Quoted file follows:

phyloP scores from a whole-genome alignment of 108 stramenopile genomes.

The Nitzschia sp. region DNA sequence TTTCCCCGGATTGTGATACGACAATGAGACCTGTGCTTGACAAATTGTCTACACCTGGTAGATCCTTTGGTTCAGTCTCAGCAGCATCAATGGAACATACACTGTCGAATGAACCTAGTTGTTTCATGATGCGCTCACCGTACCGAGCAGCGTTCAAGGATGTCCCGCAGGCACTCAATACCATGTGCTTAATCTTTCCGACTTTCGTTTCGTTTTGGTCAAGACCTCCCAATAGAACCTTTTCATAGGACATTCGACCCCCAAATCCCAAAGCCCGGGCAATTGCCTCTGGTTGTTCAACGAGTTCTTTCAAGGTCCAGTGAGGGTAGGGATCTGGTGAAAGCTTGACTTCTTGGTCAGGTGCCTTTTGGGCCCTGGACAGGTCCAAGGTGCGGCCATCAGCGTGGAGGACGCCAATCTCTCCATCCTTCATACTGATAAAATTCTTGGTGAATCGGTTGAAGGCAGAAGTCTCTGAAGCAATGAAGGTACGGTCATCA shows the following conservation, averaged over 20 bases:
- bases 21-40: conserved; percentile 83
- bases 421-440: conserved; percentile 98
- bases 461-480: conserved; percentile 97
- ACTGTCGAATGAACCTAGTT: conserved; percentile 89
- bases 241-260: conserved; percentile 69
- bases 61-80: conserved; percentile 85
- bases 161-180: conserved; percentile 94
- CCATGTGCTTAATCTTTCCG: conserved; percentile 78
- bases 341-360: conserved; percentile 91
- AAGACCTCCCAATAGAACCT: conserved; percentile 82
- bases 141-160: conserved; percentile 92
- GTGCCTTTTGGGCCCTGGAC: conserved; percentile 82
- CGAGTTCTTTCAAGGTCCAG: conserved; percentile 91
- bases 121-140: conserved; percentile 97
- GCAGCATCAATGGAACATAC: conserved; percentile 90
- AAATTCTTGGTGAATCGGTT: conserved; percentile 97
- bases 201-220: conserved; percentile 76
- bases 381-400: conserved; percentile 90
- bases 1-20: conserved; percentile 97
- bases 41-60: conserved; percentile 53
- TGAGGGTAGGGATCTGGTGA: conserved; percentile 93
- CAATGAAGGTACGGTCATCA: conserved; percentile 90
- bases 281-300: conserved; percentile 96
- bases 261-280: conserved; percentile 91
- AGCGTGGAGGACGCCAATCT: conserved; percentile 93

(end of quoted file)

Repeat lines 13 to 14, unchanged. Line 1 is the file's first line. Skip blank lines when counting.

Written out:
- bases 141-160: conserved; percentile 92
- GTGCCTTTTGGGCCCTGGAC: conserved; percentile 82